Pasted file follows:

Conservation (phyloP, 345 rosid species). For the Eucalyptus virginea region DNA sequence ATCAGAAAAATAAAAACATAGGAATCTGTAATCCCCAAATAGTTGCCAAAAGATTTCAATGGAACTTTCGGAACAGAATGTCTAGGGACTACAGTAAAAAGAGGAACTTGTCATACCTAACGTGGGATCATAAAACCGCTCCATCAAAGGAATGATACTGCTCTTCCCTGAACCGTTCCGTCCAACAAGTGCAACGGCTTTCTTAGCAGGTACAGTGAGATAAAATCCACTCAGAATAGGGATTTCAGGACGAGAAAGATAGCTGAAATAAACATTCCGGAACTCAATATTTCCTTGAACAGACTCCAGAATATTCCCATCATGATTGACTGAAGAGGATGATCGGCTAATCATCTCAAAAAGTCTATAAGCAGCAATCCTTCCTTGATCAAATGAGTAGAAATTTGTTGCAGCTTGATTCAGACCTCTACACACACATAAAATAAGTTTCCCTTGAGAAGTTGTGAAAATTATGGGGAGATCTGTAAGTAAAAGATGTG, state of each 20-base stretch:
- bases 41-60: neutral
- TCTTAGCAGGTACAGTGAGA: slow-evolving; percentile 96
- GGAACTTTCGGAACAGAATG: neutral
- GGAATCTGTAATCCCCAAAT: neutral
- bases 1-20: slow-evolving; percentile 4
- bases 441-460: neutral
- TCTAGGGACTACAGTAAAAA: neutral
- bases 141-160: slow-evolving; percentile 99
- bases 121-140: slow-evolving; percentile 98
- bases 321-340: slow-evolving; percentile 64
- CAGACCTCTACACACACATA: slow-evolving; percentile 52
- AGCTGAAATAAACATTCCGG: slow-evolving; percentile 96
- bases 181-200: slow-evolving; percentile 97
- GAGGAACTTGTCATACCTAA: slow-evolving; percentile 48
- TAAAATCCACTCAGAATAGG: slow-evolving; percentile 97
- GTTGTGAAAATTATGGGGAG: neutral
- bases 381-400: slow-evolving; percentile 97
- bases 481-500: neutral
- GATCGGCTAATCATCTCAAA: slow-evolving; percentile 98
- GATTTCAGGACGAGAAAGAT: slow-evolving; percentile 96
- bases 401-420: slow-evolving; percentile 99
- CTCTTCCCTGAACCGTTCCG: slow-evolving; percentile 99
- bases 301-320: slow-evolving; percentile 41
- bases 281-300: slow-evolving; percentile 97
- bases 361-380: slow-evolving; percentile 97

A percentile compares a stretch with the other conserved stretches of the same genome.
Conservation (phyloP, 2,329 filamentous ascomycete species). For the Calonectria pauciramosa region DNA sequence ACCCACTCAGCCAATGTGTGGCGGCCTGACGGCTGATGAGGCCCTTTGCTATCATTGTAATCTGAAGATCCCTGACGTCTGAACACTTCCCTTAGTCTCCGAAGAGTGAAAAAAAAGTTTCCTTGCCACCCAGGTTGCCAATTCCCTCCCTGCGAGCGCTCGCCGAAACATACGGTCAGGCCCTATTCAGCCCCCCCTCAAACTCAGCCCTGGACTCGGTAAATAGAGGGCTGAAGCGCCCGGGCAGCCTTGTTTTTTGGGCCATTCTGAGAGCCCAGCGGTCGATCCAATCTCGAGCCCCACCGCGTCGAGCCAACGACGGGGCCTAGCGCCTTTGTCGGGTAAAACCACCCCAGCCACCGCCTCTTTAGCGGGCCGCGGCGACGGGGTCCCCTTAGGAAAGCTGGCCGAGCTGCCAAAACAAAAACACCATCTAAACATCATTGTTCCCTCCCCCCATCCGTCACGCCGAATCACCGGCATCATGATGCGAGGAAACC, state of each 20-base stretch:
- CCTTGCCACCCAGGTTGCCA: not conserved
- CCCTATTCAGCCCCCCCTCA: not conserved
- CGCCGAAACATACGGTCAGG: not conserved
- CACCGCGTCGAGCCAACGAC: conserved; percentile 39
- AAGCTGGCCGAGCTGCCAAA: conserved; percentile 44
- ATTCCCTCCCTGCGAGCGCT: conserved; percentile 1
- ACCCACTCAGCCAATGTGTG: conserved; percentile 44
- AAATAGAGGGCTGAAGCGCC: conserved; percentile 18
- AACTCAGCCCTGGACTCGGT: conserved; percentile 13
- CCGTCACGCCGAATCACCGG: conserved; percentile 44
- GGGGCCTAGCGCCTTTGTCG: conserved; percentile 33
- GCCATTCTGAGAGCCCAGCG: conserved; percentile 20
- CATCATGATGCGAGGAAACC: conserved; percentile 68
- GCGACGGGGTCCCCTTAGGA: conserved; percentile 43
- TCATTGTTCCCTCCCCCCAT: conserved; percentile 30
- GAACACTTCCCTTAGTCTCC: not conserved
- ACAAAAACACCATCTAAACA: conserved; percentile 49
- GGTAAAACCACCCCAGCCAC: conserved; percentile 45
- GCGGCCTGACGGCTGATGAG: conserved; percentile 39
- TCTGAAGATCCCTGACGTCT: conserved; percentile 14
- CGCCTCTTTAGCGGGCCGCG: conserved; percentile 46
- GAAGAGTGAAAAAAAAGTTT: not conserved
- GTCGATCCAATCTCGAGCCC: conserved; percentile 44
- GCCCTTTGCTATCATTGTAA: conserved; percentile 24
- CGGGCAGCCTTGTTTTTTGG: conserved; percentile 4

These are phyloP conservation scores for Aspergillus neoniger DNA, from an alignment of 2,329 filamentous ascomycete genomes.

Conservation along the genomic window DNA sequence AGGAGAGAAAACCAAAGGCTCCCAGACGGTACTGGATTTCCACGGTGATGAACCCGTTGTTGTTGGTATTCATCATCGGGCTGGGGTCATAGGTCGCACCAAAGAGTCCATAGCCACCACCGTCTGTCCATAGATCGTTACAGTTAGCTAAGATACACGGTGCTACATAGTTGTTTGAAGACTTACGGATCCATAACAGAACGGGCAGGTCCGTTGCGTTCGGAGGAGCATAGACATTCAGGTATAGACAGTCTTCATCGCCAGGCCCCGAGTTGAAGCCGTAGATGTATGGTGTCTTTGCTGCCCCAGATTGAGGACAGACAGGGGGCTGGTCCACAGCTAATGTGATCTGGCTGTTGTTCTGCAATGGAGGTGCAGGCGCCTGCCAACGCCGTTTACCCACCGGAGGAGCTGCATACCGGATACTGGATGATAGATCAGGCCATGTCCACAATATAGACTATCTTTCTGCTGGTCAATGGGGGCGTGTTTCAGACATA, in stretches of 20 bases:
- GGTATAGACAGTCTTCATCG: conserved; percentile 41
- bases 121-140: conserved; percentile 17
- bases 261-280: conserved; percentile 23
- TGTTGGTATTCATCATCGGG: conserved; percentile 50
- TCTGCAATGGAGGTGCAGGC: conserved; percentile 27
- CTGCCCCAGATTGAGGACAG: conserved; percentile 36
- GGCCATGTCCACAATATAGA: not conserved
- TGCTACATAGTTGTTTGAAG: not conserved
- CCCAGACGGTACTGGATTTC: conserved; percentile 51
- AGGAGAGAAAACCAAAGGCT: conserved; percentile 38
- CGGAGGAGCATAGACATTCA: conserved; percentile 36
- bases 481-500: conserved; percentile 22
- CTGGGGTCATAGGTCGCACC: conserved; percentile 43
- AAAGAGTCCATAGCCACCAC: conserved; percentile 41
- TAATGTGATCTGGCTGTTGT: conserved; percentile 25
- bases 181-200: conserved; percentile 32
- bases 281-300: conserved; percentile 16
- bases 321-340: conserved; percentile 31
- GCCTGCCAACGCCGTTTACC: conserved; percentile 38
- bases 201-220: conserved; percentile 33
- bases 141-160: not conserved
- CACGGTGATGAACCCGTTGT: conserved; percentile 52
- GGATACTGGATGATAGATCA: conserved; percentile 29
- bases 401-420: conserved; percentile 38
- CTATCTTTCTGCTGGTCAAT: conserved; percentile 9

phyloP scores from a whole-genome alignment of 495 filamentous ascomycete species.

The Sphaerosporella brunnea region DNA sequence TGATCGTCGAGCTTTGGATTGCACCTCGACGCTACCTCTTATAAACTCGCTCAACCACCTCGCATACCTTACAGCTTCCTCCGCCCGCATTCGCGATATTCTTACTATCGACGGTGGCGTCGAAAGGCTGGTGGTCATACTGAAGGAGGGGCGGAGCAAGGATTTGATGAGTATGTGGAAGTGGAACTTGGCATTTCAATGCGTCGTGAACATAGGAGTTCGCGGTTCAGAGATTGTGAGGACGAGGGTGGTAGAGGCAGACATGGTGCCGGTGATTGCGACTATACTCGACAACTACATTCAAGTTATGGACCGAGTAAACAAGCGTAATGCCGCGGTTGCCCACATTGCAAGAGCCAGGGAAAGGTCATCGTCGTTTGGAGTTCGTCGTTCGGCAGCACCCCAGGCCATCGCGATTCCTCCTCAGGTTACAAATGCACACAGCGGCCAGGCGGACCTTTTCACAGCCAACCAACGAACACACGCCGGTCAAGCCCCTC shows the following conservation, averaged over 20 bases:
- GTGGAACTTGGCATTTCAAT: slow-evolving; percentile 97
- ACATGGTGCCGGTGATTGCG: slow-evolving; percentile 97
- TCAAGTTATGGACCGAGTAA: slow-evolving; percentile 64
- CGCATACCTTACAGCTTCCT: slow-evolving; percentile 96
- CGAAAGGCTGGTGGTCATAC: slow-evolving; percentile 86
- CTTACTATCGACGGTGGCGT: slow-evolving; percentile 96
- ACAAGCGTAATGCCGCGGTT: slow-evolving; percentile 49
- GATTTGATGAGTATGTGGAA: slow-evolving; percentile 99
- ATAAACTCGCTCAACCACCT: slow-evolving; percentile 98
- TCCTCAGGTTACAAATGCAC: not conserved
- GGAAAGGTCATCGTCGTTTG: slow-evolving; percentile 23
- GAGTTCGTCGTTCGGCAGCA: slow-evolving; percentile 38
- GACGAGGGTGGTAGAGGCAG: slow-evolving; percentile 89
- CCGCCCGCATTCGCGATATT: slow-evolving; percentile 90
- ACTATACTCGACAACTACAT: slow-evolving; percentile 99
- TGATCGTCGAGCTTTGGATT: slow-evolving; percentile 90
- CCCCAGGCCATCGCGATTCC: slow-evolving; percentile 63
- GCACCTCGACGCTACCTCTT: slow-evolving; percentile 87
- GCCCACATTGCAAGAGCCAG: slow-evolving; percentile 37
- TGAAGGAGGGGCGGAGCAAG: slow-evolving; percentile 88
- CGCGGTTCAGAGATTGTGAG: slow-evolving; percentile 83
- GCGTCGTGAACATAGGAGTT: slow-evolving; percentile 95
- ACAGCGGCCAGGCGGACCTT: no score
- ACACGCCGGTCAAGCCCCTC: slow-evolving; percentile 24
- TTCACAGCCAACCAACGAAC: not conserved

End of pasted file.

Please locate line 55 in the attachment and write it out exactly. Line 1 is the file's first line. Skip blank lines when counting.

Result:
Conservation along the genomic window DNA sequence AGGAGAGAAAACCAAAGGCTCCCAGACGGTACTGGATTTCCACGGTGATGAACCCGTTGTTGTTGGTATTCATCATCGGGCTGGGGTCATAGGTCGCACCAAAGAGTCCATAGCCACCACCGTCTGTCCATAGATCGTTACAGTTAGCTAAGATACACGGTGCTACATAGTTGTTTGAAGACTTACGGATCCATAACAGAACGGGCAGGTCCGTTGCGTTCGGAGGAGCATAGACATTCAGGTATAGACAGTCTTCATCGCCAGGCCCCGAGTTGAAGCCGTAGATGTATGGTGTCTTTGCTGCCCCAGATTGAGGACAGACAGGGGGCTGGTCCACAGCTAATGTGATCTGGCTGTTGTTCTGCAATGGAGGTGCAGGCGCCTGCCAACGCCGTTTACCCACCGGAGGAGCTGCATACCGGATACTGGATGATAGATCAGGCCATGTCCACAATATAGACTATCTTTCTGCTGGTCAATGGGGGCGTGTTTCAGACATA, in stretches of 20 bases: